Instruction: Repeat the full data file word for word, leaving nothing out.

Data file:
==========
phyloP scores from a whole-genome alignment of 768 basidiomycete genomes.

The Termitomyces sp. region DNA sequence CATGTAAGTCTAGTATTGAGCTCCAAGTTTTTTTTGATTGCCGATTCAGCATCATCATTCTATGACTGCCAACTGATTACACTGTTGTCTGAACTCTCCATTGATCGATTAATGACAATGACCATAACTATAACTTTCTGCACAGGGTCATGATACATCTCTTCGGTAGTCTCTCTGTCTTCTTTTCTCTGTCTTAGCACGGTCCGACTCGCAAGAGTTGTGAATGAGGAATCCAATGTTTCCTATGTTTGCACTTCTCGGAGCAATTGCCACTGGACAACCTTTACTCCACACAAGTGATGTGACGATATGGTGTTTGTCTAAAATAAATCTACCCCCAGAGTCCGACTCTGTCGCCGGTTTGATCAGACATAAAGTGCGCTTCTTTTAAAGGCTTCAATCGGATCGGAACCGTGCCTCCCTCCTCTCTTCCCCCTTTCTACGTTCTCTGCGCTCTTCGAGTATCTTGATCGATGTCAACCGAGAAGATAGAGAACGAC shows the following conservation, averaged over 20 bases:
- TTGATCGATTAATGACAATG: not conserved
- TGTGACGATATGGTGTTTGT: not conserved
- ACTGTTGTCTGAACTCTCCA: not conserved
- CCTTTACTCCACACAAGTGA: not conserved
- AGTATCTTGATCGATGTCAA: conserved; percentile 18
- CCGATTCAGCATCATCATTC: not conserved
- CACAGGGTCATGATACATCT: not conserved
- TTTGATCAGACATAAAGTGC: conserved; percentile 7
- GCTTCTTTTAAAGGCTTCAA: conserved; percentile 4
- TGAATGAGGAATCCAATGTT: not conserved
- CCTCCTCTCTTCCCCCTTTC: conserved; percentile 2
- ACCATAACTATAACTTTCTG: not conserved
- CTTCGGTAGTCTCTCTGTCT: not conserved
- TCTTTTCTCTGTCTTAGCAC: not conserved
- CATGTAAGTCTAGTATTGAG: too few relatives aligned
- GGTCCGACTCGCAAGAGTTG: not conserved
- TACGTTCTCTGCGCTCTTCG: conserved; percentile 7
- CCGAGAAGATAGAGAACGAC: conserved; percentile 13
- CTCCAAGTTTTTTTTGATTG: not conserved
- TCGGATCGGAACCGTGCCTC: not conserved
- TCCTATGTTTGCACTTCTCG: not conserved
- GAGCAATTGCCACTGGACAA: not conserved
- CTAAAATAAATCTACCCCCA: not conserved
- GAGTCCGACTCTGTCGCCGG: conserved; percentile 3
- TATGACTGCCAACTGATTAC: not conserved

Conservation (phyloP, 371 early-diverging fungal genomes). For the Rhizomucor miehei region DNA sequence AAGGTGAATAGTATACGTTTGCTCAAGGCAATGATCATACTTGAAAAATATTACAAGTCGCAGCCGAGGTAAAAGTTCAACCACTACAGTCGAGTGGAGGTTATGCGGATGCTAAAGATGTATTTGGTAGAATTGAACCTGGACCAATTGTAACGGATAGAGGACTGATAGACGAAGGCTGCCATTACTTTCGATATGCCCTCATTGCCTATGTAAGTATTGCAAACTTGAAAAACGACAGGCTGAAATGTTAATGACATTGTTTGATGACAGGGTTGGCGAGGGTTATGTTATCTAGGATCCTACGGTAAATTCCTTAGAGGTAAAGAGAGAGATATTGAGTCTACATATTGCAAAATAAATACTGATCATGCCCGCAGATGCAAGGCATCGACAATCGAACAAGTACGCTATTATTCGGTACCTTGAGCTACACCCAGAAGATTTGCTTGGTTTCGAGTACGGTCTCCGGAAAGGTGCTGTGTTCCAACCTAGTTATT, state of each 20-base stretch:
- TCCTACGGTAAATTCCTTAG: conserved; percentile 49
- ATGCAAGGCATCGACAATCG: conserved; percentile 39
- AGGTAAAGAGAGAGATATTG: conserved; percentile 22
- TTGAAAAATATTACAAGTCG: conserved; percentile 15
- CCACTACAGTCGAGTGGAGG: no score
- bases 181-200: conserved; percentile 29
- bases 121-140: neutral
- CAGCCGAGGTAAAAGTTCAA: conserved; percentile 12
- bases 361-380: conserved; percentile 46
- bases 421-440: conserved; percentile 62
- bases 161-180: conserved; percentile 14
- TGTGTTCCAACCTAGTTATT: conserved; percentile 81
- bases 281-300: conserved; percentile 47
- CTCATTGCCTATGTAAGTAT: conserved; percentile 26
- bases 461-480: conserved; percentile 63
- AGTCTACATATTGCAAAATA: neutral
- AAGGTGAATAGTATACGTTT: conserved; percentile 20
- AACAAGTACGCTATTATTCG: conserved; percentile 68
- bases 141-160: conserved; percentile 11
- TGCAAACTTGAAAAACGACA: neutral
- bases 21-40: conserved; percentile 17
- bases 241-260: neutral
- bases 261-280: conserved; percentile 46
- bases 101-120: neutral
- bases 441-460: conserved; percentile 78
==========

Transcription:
phyloP scores from a whole-genome alignment of 768 basidiomycete genomes.

The Termitomyces sp. region DNA sequence CATGTAAGTCTAGTATTGAGCTCCAAGTTTTTTTTGATTGCCGATTCAGCATCATCATTCTATGACTGCCAACTGATTACACTGTTGTCTGAACTCTCCATTGATCGATTAATGACAATGACCATAACTATAACTTTCTGCACAGGGTCATGATACATCTCTTCGGTAGTCTCTCTGTCTTCTTTTCTCTGTCTTAGCACGGTCCGACTCGCAAGAGTTGTGAATGAGGAATCCAATGTTTCCTATGTTTGCACTTCTCGGAGCAATTGCCACTGGACAACCTTTACTCCACACAAGTGATGTGACGATATGGTGTTTGTCTAAAATAAATCTACCCCCAGAGTCCGACTCTGTCGCCGGTTTGATCAGACATAAAGTGCGCTTCTTTTAAAGGCTTCAATCGGATCGGAACCGTGCCTCCCTCCTCTCTTCCCCCTTTCTACGTTCTCTGCGCTCTTCGAGTATCTTGATCGATGTCAACCGAGAAGATAGAGAACGAC shows the following conservation, averaged over 20 bases:
- TTGATCGATTAATGACAATG: not conserved
- TGTGACGATATGGTGTTTGT: not conserved
- ACTGTTGTCTGAACTCTCCA: not conserved
- CCTTTACTCCACACAAGTGA: not conserved
- AGTATCTTGATCGATGTCAA: conserved; percentile 18
- CCGATTCAGCATCATCATTC: not conserved
- CACAGGGTCATGATACATCT: not conserved
- TTTGATCAGACATAAAGTGC: conserved; percentile 7
- GCTTCTTTTAAAGGCTTCAA: conserved; percentile 4
- TGAATGAGGAATCCAATGTT: not conserved
- CCTCCTCTCTTCCCCCTTTC: conserved; percentile 2
- ACCATAACTATAACTTTCTG: not conserved
- CTTCGGTAGTCTCTCTGTCT: not conserved
- TCTTTTCTCTGTCTTAGCAC: not conserved
- CATGTAAGTCTAGTATTGAG: too few relatives aligned
- GGTCCGACTCGCAAGAGTTG: not conserved
- TACGTTCTCTGCGCTCTTCG: conserved; percentile 7
- CCGAGAAGATAGAGAACGAC: conserved; percentile 13
- CTCCAAGTTTTTTTTGATTG: not conserved
- TCGGATCGGAACCGTGCCTC: not conserved
- TCCTATGTTTGCACTTCTCG: not conserved
- GAGCAATTGCCACTGGACAA: not conserved
- CTAAAATAAATCTACCCCCA: not conserved
- GAGTCCGACTCTGTCGCCGG: conserved; percentile 3
- TATGACTGCCAACTGATTAC: not conserved

Conservation (phyloP, 371 early-diverging fungal genomes). For the Rhizomucor miehei region DNA sequence AAGGTGAATAGTATACGTTTGCTCAAGGCAATGATCATACTTGAAAAATATTACAAGTCGCAGCCGAGGTAAAAGTTCAACCACTACAGTCGAGTGGAGGTTATGCGGATGCTAAAGATGTATTTGGTAGAATTGAACCTGGACCAATTGTAACGGATAGAGGACTGATAGACGAAGGCTGCCATTACTTTCGATATGCCCTCATTGCCTATGTAAGTATTGCAAACTTGAAAAACGACAGGCTGAAATGTTAATGACATTGTTTGATGACAGGGTTGGCGAGGGTTATGTTATCTAGGATCCTACGGTAAATTCCTTAGAGGTAAAGAGAGAGATATTGAGTCTACATATTGCAAAATAAATACTGATCATGCCCGCAGATGCAAGGCATCGACAATCGAACAAGTACGCTATTATTCGGTACCTTGAGCTACACCCAGAAGATTTGCTTGGTTTCGAGTACGGTCTCCGGAAAGGTGCTGTGTTCCAACCTAGTTATT, state of each 20-base stretch:
- TCCTACGGTAAATTCCTTAG: conserved; percentile 49
- ATGCAAGGCATCGACAATCG: conserved; percentile 39
- AGGTAAAGAGAGAGATATTG: conserved; percentile 22
- TTGAAAAATATTACAAGTCG: conserved; percentile 15
- CCACTACAGTCGAGTGGAGG: no score
- bases 181-200: conserved; percentile 29
- bases 121-140: neutral
- CAGCCGAGGTAAAAGTTCAA: conserved; percentile 12
- bases 361-380: conserved; percentile 46
- bases 421-440: conserved; percentile 62
- bases 161-180: conserved; percentile 14
- TGTGTTCCAACCTAGTTATT: conserved; percentile 81
- bases 281-300: conserved; percentile 47
- CTCATTGCCTATGTAAGTAT: conserved; percentile 26
- bases 461-480: conserved; percentile 63
- AGTCTACATATTGCAAAATA: neutral
- AAGGTGAATAGTATACGTTT: conserved; percentile 20
- AACAAGTACGCTATTATTCG: conserved; percentile 68
- bases 141-160: conserved; percentile 11
- TGCAAACTTGAAAAACGACA: neutral
- bases 21-40: conserved; percentile 17
- bases 241-260: neutral
- bases 261-280: conserved; percentile 46
- bases 101-120: neutral
- bases 441-460: conserved; percentile 78